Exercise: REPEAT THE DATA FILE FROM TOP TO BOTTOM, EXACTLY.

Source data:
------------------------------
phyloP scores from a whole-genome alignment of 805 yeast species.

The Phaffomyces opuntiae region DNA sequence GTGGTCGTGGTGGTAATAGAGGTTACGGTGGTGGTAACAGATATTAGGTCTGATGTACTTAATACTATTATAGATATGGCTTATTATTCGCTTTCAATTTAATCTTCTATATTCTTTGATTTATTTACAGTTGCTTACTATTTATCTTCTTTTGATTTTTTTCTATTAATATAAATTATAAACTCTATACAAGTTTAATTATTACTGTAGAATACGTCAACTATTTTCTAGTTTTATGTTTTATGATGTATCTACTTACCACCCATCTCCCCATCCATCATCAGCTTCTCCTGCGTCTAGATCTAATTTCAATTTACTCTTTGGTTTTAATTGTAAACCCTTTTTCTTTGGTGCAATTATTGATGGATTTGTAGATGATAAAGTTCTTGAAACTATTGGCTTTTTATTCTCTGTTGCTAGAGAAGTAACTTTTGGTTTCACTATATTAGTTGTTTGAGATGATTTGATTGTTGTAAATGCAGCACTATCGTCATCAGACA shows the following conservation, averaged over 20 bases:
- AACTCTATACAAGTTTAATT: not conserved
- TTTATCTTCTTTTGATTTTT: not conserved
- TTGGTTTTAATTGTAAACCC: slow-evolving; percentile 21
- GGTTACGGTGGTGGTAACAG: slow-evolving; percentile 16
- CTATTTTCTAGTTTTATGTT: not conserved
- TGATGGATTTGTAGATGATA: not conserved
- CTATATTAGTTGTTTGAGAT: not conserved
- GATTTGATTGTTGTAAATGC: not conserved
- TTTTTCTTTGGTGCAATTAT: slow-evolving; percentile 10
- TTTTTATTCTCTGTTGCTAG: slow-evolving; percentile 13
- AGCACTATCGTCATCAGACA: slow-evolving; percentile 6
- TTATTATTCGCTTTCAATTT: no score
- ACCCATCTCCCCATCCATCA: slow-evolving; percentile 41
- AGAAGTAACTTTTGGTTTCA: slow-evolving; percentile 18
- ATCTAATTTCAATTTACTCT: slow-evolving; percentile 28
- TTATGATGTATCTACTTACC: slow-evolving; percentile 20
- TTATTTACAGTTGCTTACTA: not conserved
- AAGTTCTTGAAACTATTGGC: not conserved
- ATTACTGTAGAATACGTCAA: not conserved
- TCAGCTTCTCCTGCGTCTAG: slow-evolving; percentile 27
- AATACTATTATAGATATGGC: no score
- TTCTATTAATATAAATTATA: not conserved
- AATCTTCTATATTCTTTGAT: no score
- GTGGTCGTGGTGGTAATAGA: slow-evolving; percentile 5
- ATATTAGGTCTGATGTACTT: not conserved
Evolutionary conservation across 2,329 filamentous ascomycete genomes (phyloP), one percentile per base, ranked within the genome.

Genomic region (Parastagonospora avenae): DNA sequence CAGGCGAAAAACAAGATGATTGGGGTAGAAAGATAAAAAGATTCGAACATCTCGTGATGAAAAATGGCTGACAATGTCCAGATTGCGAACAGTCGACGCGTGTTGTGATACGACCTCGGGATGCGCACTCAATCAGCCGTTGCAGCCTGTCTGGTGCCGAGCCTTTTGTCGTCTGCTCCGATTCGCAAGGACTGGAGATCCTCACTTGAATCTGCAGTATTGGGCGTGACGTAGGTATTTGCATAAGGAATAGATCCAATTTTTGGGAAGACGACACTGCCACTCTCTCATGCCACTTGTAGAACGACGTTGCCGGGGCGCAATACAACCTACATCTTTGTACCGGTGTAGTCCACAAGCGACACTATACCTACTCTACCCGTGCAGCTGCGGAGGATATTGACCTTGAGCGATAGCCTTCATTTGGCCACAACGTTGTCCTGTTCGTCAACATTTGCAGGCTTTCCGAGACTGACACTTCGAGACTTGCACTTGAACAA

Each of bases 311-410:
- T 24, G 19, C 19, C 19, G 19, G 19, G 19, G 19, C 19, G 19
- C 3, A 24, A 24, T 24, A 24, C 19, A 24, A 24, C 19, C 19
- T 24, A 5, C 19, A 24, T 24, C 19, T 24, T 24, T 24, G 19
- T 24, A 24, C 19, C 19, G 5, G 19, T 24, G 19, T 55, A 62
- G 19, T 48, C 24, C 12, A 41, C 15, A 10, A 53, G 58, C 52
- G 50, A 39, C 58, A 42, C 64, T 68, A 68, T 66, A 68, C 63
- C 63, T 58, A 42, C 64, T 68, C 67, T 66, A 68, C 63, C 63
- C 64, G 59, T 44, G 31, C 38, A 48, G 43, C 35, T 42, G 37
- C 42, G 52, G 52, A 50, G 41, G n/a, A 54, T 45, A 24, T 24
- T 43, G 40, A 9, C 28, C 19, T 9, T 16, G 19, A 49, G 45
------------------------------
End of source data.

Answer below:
phyloP scores from a whole-genome alignment of 805 yeast species.

The Phaffomyces opuntiae region DNA sequence GTGGTCGTGGTGGTAATAGAGGTTACGGTGGTGGTAACAGATATTAGGTCTGATGTACTTAATACTATTATAGATATGGCTTATTATTCGCTTTCAATTTAATCTTCTATATTCTTTGATTTATTTACAGTTGCTTACTATTTATCTTCTTTTGATTTTTTTCTATTAATATAAATTATAAACTCTATACAAGTTTAATTATTACTGTAGAATACGTCAACTATTTTCTAGTTTTATGTTTTATGATGTATCTACTTACCACCCATCTCCCCATCCATCATCAGCTTCTCCTGCGTCTAGATCTAATTTCAATTTACTCTTTGGTTTTAATTGTAAACCCTTTTTCTTTGGTGCAATTATTGATGGATTTGTAGATGATAAAGTTCTTGAAACTATTGGCTTTTTATTCTCTGTTGCTAGAGAAGTAACTTTTGGTTTCACTATATTAGTTGTTTGAGATGATTTGATTGTTGTAAATGCAGCACTATCGTCATCAGACA shows the following conservation, averaged over 20 bases:
- AACTCTATACAAGTTTAATT: not conserved
- TTTATCTTCTTTTGATTTTT: not conserved
- TTGGTTTTAATTGTAAACCC: slow-evolving; percentile 21
- GGTTACGGTGGTGGTAACAG: slow-evolving; percentile 16
- CTATTTTCTAGTTTTATGTT: not conserved
- TGATGGATTTGTAGATGATA: not conserved
- CTATATTAGTTGTTTGAGAT: not conserved
- GATTTGATTGTTGTAAATGC: not conserved
- TTTTTCTTTGGTGCAATTAT: slow-evolving; percentile 10
- TTTTTATTCTCTGTTGCTAG: slow-evolving; percentile 13
- AGCACTATCGTCATCAGACA: slow-evolving; percentile 6
- TTATTATTCGCTTTCAATTT: no score
- ACCCATCTCCCCATCCATCA: slow-evolving; percentile 41
- AGAAGTAACTTTTGGTTTCA: slow-evolving; percentile 18
- ATCTAATTTCAATTTACTCT: slow-evolving; percentile 28
- TTATGATGTATCTACTTACC: slow-evolving; percentile 20
- TTATTTACAGTTGCTTACTA: not conserved
- AAGTTCTTGAAACTATTGGC: not conserved
- ATTACTGTAGAATACGTCAA: not conserved
- TCAGCTTCTCCTGCGTCTAG: slow-evolving; percentile 27
- AATACTATTATAGATATGGC: no score
- TTCTATTAATATAAATTATA: not conserved
- AATCTTCTATATTCTTTGAT: no score
- GTGGTCGTGGTGGTAATAGA: slow-evolving; percentile 5
- ATATTAGGTCTGATGTACTT: not conserved
Evolutionary conservation across 2,329 filamentous ascomycete genomes (phyloP), one percentile per base, ranked within the genome.

Genomic region (Parastagonospora avenae): DNA sequence CAGGCGAAAAACAAGATGATTGGGGTAGAAAGATAAAAAGATTCGAACATCTCGTGATGAAAAATGGCTGACAATGTCCAGATTGCGAACAGTCGACGCGTGTTGTGATACGACCTCGGGATGCGCACTCAATCAGCCGTTGCAGCCTGTCTGGTGCCGAGCCTTTTGTCGTCTGCTCCGATTCGCAAGGACTGGAGATCCTCACTTGAATCTGCAGTATTGGGCGTGACGTAGGTATTTGCATAAGGAATAGATCCAATTTTTGGGAAGACGACACTGCCACTCTCTCATGCCACTTGTAGAACGACGTTGCCGGGGCGCAATACAACCTACATCTTTGTACCGGTGTAGTCCACAAGCGACACTATACCTACTCTACCCGTGCAGCTGCGGAGGATATTGACCTTGAGCGATAGCCTTCATTTGGCCACAACGTTGTCCTGTTCGTCAACATTTGCAGGCTTTCCGAGACTGACACTTCGAGACTTGCACTTGAACAA

Each of bases 311-410:
- T 24, G 19, C 19, C 19, G 19, G 19, G 19, G 19, C 19, G 19
- C 3, A 24, A 24, T 24, A 24, C 19, A 24, A 24, C 19, C 19
- T 24, A 5, C 19, A 24, T 24, C 19, T 24, T 24, T 24, G 19
- T 24, A 24, C 19, C 19, G 5, G 19, T 24, G 19, T 55, A 62
- G 19, T 48, C 24, C 12, A 41, C 15, A 10, A 53, G 58, C 52
- G 50, A 39, C 58, A 42, C 64, T 68, A 68, T 66, A 68, C 63
- C 63, T 58, A 42, C 64, T 68, C 67, T 66, A 68, C 63, C 63
- C 64, G 59, T 44, G 31, C 38, A 48, G 43, C 35, T 42, G 37
- C 42, G 52, G 52, A 50, G 41, G n/a, A 54, T 45, A 24, T 24
- T 43, G 40, A 9, C 28, C 19, T 9, T 16, G 19, A 49, G 45